By Moni Basu, CNN
(CNN) - Two things you should know about South Asians: They are one of the fastest-growing populations in the United States and they win spelling bees.
Put the two together in an election year and what you get is a series of public service videos aimed at drawing South Asians to the polls. And they do it by poking fun at their own spelling prowess - nine of the last 13 Scripps National Spelling Bee winners have been South Asian.
The "Bee a Winner" videos feature six South Asian actors - including Parvesh Cheena of "Outsourced" and Sonal Shal of "Scrubs" - in a mock “14th Annual Desi Spelling Bee.” Each word they have to spell tackles an issue of civic engagement like "undecided" or "caucus."
"We came up with the idea of the spelling bee because it speaks to the aspect of the model South Asian," producer Sohini Sengupta said.
She said getting out the vote was the first step to political empowerment for South Asians.
Directed by indie filmmaker Tanuj Chopra, the videos were funded by 18 Million Rising, a social media campaign encouraging Asian-Americans to get more politically involved.
The spelling bee videos were posted on actress Kosha Patel's YouTube channel.
By Mallory Simon, CNN
(CNN) - Native American activist Russell Means died early Monday from throat cancer, an Oglala Lakota Sioux nation representative said.
Means led a 71-day uprising on the sacred grounds of Wounded Knee in South Dakota in 1973.
"Means has devoted his life to eliminating racism of any kind, and in so doing he leaves a historical imprint as the most revolutionary Indian leader of the late twentieth century," his website said. "An inspirational visionary, Russell Means remains one of the most magnetic voices in America today.
"Whether leading a protest, fighting for constitutional rights, starring in a motion picture, or performing his rap-ajo music, the message he delivers is consistent with the philosophy he lives by."
By Laura Smith-Spark, CNN
(CNN) - Sunday was a big day for Catholics in North America. Thousands of miles away in Rome, Pope Benedict XVI named 17th century Mohawk Kateri
Tekakwitha the first Native American saint.
Another newly named saint is Marianne Cope, a German-born woman who emigrated to the United States as a child, became a nun and went on to devote 30 years of her life helping lepers in Hawaii.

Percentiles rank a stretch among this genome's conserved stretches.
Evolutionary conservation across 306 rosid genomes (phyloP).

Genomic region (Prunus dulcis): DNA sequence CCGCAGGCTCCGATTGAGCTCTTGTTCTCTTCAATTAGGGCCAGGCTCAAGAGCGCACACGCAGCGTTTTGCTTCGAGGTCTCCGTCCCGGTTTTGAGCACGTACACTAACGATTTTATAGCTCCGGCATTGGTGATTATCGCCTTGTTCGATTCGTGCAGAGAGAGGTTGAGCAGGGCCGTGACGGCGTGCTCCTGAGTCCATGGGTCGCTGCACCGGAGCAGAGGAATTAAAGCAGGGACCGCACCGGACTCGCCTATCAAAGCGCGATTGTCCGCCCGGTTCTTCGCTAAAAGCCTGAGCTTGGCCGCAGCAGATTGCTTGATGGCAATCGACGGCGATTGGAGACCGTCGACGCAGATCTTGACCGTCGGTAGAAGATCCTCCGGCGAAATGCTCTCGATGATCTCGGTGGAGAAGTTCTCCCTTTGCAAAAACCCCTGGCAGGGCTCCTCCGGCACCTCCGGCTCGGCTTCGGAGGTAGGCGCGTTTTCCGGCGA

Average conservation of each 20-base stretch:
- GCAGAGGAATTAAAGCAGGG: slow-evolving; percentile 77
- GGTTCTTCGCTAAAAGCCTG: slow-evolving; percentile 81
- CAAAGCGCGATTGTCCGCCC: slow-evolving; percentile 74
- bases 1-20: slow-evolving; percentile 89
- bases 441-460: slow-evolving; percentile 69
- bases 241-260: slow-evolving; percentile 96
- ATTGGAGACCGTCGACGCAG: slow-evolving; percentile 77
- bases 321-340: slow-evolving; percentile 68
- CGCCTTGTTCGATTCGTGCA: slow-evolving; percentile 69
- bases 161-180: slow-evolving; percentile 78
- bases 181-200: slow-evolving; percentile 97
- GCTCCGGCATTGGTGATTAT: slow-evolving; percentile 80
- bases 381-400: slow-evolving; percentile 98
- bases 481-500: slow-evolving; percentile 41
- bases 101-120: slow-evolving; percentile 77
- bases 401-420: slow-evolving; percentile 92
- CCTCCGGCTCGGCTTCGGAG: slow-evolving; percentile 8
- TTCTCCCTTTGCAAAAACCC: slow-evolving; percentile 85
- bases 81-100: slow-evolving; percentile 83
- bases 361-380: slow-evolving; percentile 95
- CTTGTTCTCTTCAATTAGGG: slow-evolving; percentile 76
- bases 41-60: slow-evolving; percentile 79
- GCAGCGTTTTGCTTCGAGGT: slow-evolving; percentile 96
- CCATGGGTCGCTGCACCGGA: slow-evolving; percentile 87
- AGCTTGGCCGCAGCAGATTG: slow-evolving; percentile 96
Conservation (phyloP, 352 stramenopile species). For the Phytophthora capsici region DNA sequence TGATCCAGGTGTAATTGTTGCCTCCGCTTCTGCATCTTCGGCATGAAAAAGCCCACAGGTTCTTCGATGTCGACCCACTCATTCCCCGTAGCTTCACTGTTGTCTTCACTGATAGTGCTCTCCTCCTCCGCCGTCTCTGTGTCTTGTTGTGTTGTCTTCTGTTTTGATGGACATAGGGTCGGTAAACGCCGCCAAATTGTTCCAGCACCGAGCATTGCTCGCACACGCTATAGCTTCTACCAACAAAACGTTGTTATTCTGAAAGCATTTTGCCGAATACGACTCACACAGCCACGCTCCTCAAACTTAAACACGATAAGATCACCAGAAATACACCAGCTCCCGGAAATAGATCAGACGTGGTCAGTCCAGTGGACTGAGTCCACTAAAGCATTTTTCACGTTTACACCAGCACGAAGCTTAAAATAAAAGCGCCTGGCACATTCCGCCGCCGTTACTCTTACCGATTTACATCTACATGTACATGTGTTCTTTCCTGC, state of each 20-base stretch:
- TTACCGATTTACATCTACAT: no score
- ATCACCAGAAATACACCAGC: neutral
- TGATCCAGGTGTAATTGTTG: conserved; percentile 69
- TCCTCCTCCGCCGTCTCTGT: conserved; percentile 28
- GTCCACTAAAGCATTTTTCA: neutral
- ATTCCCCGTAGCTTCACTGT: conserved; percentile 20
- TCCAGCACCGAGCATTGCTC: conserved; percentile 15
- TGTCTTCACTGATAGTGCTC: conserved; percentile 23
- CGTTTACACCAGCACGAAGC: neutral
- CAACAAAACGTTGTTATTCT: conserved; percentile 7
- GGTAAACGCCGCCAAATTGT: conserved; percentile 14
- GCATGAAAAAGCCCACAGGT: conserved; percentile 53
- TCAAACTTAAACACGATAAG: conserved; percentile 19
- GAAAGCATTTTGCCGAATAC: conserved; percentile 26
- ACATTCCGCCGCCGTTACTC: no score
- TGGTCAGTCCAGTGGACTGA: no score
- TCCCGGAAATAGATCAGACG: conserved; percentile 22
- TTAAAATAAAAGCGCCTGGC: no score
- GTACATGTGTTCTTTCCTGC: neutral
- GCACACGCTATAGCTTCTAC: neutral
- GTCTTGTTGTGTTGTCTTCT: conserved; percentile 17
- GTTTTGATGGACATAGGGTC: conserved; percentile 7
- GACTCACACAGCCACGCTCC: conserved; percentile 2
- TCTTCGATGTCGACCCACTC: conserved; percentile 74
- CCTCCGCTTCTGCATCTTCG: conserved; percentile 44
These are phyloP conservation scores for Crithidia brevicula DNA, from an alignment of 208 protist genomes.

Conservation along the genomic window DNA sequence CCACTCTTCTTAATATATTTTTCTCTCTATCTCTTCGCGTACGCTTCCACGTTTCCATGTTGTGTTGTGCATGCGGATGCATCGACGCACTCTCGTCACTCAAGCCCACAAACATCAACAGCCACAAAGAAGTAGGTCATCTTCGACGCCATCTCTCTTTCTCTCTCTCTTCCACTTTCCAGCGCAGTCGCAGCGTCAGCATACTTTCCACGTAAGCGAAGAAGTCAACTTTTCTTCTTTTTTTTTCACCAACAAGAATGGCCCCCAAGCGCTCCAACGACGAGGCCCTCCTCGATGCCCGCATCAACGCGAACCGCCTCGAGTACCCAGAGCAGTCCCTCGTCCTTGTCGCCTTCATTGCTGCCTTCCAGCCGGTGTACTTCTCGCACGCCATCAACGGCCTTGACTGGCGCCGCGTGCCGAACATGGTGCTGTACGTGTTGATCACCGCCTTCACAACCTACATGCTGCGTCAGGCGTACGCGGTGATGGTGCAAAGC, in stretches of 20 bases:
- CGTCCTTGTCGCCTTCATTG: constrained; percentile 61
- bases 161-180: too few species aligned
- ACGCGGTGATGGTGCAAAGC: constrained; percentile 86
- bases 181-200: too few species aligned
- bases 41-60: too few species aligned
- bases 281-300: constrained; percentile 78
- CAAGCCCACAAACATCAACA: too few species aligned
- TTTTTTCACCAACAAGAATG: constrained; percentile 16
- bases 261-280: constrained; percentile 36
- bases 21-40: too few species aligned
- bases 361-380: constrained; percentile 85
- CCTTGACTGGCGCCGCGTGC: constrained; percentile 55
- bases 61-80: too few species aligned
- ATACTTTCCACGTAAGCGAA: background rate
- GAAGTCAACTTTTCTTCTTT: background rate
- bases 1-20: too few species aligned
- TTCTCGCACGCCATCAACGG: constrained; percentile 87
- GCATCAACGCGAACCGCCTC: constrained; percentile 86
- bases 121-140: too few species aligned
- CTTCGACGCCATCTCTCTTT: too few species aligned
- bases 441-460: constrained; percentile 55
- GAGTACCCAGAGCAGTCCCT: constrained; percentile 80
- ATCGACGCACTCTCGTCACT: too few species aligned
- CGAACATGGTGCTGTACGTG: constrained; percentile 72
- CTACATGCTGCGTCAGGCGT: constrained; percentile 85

Their canonization, along with that of five other saints, was celebrated at a special Mass in St. Peter's Square Sunday morning.
"This is a great weekend for America in the Vatican, and it's really a great weekend for Native Americans. Sainthood is the guarantee that this person is close to God," said Vatican senior communications adviser Greg Burke.
"There's a vast history of people the Catholic Church has made saints over the centuries. Holiness is absolutely a matter of equal opportunity, but this certainly is special because it marks the first time a Native American becomes a saint."
(CNN) - Move over Pocahontas and Mulan. Sofia está aquí.
Disney's first Latina princess, featured in the movie "Sofia the First: Once Upon A Princess," has received backlash as well as support from media outlets, especially the Latino community. Is Disney's new princess a milestone for Latinos or a culturally irrelevant character?
Disney's spokeswoman provided a recent statement to CNN to help clarify what exactly makes "Princess Sofia" Latina:
"The range of characters in 'Sofia the First' - and the actors who play them - are a reflection of Disney's commitment to diverse, multicultural and inclusive storytelling, and the wonderful early reaction to 'Sofia' affirms that commitment. In the story, Sofia's mother, Queen Miranda, was born in a fictitious land, Galdiz, a place with Latin influences. Miranda met Sofia's father, Birk Balthazar, who hailed from the kingdom of Freezenberg, and together they moved to Enchancia, where Sofia was born."
"Sofia the First" is a television movie and series set to debut November 18 on the Disney Channel and Disney Junior, aimed at children ages 2-7.